Coming Soon: The $600 Trillion Derivatives Emergency Meeting (link). The Prudent Investor posted the linked article on SeekingAlpha over the weekend. It's a must-read.
Realizing that by no means is the entire derivatives market at risk, and that a good deal of the notional values of these derivatives net out (theoretically) should give some comfort. But only some. This is still a big problem. Well beyond the ability of any government to "bail-out". Not even all governments acting in unison could hope to bail-out the derivatives-related fallout should systemic failure spread.
Will it spread? I wish I could say no. But, right now, everything is on the table.
One interesting notion I'm hearing discussed more and more, including in the comments on that article, has to do with a purely legal solution to the looming derivatives defaults and unwinding problem. It goes roughly like this:
Default swaps (and related instruments) were unregulated. Those instruments were basically a form of trade-able insurance positions; sometimes used to insure, sometimes to hedge, often to simply speculate -- ie., to bet. Not regulated by financial authorities. Not regulated by insurance authorities. Not regulated by gaming regulators. Therefore, these things constitute a form of illegal gambling. As such, they violate public policy, are not protected by any international treaties or trade agreements, and are subject to nullification by a court. So, just nullify them all. All; every single one. Tell all the parties, "Tough, you should have known better. Be happy we're not going to prosecute you for illegal gambling".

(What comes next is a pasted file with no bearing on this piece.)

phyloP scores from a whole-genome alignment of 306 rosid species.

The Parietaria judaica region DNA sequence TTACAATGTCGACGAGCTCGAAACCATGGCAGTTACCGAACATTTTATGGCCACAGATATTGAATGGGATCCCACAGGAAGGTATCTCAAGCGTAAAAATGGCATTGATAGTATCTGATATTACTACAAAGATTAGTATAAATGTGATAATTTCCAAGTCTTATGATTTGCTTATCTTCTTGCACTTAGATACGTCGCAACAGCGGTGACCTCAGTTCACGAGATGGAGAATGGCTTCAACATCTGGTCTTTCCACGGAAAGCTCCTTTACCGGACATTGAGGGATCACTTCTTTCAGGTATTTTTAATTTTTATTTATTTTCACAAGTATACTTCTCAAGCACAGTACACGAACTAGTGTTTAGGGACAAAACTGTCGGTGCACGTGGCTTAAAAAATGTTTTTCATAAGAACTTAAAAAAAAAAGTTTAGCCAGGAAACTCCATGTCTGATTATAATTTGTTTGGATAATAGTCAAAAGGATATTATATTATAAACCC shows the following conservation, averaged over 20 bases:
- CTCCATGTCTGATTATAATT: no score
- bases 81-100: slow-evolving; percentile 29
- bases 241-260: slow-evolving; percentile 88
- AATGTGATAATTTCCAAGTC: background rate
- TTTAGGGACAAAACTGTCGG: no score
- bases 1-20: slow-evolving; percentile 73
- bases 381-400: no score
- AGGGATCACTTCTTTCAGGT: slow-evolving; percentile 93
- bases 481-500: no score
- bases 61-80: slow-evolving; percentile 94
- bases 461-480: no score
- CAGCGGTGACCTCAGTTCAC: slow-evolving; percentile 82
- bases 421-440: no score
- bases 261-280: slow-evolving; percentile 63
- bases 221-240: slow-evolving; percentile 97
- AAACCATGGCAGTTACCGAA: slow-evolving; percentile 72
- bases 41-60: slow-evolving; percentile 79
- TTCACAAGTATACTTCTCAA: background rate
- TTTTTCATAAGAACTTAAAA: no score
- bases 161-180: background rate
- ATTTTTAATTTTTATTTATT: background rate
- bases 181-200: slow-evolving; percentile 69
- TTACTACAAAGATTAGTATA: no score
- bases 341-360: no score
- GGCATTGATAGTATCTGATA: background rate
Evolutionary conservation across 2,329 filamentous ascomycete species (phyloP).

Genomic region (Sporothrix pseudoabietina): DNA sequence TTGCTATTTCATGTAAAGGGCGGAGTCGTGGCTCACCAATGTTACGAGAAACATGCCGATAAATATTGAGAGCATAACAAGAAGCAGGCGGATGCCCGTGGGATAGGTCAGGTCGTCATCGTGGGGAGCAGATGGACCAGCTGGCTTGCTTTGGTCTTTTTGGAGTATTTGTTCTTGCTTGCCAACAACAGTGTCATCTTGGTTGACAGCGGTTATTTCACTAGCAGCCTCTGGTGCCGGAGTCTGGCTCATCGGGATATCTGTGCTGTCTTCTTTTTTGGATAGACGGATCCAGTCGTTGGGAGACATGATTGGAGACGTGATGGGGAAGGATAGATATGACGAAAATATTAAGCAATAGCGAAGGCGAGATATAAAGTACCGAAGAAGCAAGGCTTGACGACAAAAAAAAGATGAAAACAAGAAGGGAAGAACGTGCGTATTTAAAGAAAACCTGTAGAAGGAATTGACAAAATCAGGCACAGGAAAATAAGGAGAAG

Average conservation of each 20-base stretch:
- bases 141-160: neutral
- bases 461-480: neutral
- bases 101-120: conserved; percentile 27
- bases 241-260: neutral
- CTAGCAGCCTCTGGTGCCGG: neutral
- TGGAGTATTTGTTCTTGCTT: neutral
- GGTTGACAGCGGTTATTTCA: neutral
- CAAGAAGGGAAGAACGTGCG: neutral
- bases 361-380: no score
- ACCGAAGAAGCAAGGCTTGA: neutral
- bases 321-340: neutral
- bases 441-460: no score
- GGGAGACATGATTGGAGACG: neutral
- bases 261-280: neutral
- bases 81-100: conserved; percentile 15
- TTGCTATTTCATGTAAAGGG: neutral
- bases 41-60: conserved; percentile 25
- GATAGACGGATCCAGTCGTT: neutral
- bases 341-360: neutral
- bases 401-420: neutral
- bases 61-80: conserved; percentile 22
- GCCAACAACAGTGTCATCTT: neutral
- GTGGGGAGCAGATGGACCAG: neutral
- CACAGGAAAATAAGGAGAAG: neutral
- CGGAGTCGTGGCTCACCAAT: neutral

Then, effectively, every party has what they have today, and we move foreward tomorrow. Lot's of upset folks. Lot's of rhetoric about the end of capitalism, the end of markets, the end of credibility. But it will pass quickly. Only a select, elite few ever played in this market to begin with, and they were just running giant bets against one another. So, knock out the hundred trillion or so of default swaps and dependent derivatives and move on to the next crisis -- which is consumer credit defaults.